WAR, RECESSION DEPRESS NY PORT'S CARGO VOLUME

WAR, RECESSION DEPRESS NY PORT'S CARGO VOLUME

With the recession and the Persian Gulf war hurting imports, cargo volume fell in 1991 for the Port of New York and New Jersey.

Officials at the Port Authority of New York & New Jersey said they hoped the port's improved rail connections to the Midwest, along with growth in imports from Southeast Asia, would help the port improve its share of the hotly contested North Atlantic ports container market.But according to statistics released Wednesday, the port's market share fell slightly in 1991 to 39.3 percent in 1991 as general cargo volume fell to 12 million long tons from 12.4 million in 1990. A long ton is 2,240 pounds.

"It's a tough market," said Lillian C. Liburdi, the authority's port director. "We're continuing to fight it out with each other" on the North Atlantic, she continued.

Mrs. Liburdi, however said she expects the port's traffic to grow about 2 percent in 1992 as the U.S. economy pulls out of the recession.

"The recession and the (Persian Gulf) war took a toll on us" in 1991

because the port is so dependent on imports, Mrs. Liburdi said.

In 1991, about 64 percent of the traffic through New York-New Jersey port was imports.

That export-import balance has improved a great deal from just a few years ago when over 80 percent of the port's cargo was imports, said Mrs. Liburdi. Steamship lines prefer a more balanced cargo flow, she explained.

Mrs. Liburdi said the port would continue to battle fiercely in an attempt to gain a strong foothold in the market for cargo going to or from the Midwest. Baltimore and Hampton Roads, Va., traditionally have dominated that market.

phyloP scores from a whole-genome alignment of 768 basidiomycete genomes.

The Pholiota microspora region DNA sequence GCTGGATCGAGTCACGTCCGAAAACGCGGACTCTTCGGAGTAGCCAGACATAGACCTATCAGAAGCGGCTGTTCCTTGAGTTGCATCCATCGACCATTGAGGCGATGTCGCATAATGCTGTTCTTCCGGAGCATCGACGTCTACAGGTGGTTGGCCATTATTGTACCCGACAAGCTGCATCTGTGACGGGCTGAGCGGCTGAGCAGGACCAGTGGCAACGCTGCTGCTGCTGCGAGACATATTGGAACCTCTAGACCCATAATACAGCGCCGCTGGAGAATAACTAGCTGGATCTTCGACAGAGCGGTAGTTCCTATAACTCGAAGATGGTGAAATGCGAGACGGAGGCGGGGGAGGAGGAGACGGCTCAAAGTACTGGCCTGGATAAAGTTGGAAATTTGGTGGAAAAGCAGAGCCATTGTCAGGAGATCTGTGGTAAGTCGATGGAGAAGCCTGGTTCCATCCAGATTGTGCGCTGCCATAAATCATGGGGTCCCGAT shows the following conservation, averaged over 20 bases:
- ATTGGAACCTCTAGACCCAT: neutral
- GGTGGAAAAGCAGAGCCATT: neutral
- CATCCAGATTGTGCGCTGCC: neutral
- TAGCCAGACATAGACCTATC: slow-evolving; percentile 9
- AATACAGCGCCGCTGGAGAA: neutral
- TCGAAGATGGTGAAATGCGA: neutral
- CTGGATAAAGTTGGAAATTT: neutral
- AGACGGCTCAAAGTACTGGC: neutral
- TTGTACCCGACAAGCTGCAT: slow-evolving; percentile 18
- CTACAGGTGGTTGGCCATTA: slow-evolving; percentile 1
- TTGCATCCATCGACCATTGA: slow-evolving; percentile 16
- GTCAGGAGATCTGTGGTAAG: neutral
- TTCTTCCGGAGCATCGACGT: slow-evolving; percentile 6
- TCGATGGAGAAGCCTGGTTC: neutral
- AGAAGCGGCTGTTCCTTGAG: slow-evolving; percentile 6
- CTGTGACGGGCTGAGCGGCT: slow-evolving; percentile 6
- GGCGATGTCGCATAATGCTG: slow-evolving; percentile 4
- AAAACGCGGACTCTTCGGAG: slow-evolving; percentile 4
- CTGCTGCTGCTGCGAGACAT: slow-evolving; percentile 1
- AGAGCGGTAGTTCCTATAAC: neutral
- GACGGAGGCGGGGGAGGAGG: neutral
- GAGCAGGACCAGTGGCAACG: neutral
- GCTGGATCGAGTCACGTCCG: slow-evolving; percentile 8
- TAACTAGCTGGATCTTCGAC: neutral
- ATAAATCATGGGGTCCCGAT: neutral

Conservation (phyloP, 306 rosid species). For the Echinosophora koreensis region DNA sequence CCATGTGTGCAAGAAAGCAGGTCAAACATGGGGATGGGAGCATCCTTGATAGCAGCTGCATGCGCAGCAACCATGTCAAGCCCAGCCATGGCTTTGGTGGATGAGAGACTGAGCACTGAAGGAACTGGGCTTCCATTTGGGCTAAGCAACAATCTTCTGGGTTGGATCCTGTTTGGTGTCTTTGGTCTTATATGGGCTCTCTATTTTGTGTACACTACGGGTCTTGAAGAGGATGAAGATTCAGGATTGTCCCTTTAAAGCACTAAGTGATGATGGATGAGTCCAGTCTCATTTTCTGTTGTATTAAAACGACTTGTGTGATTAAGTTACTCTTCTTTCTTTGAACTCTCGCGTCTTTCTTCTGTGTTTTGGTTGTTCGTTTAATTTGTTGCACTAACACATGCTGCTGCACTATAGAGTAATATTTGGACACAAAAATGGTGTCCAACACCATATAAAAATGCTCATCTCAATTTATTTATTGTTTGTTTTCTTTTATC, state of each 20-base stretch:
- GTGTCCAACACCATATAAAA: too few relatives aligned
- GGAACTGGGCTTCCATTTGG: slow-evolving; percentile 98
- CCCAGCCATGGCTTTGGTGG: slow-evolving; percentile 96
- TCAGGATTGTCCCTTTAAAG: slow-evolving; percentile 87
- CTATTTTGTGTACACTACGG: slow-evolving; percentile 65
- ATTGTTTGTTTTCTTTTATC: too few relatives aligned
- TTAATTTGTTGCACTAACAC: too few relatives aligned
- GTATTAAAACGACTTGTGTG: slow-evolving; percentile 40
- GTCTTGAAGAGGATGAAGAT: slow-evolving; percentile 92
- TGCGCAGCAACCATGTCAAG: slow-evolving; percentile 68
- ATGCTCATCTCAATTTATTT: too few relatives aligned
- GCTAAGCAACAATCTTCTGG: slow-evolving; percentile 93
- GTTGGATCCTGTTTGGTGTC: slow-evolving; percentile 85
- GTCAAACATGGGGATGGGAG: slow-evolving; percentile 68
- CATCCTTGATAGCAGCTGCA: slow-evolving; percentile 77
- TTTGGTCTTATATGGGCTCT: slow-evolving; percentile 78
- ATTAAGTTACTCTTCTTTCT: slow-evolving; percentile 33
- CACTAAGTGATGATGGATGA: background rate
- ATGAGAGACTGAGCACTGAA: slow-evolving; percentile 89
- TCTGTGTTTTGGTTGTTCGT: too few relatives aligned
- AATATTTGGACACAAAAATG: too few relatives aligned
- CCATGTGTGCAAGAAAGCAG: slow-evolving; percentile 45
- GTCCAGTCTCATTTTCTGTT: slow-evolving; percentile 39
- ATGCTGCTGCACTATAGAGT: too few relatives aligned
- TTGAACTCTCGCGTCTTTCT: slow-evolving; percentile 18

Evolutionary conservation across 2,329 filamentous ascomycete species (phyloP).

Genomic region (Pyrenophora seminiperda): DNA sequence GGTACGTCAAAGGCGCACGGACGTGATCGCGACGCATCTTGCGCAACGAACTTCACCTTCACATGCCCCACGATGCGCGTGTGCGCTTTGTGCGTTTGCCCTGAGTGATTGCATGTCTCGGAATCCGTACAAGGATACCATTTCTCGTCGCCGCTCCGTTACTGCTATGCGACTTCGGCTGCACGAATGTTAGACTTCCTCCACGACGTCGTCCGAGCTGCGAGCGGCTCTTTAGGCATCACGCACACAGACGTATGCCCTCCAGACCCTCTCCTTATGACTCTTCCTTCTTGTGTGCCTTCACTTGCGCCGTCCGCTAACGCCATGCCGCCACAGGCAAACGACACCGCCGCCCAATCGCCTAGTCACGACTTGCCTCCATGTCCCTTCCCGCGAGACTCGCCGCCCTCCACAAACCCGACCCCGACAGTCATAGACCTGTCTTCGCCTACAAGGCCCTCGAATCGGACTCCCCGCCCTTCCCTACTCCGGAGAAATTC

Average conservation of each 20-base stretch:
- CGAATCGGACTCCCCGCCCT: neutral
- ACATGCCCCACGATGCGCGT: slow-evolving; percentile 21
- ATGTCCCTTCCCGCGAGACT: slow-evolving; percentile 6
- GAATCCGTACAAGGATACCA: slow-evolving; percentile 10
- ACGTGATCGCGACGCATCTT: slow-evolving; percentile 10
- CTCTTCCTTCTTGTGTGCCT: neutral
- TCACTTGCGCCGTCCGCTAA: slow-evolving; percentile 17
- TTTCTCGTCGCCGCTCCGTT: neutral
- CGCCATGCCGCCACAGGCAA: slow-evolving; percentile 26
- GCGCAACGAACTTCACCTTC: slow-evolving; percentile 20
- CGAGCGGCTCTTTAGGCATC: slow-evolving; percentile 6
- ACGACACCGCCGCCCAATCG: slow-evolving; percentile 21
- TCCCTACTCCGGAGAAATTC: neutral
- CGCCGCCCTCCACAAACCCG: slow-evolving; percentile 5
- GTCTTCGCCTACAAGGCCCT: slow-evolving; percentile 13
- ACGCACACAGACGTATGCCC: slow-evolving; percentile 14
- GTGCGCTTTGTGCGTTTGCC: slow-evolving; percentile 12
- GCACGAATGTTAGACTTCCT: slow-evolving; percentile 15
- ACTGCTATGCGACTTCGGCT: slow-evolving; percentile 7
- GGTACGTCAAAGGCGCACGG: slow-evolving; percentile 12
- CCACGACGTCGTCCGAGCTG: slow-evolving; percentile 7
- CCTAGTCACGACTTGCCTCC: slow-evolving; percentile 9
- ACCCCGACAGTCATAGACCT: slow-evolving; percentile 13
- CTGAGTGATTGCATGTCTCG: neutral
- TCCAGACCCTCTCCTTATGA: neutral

As part of New York's effort to capture Midwest cargo, it will spend about $10 million to build a permanent on-dock rail terminal at its New Jersey facilities that should be operating by the fall of 1993, Mrs. Liburdi said. An interim on-dock facility opened late this summer.

To prepare for future growth, the port is also spending $9 million to upgrade its now vacant Howland Hook Container Terminal on Staten Island, N.Y.

Although there are no strong prospects for a container tenant at that facility, Mrs. Liburdi said there are discussions going on with some smaller breakbulk operators to use it.

The port is not making the same kind of financial commitment to maintain some of its properties it now considers outside of its core business.

With the failure to reach a consensus with the Brooklyn Heights community about the use of piers 1-5 in Brooklyn, N.Y., the port authority may sell those properties that boast a spectacular view of lower Manhattan to a private real estate developer, Mrs. Liburdi said.

A plan along those lines a few years ago sparked fierce community opposition.

There are also plans to sell waterfront properties in Erie Basin, Brooklyn, that are unsuited for container operations, Mrs. Liburdi said. And the authority continues to plan to give up operating the Passenger Ship Terminal on the West Side of Manhattan when its lease there expires at the end of 1994, she said.

Exports were the bright spot in the port's 1991 figures, growing 10 percent to 4.3 million long tons from 3.9 million tons, the year before.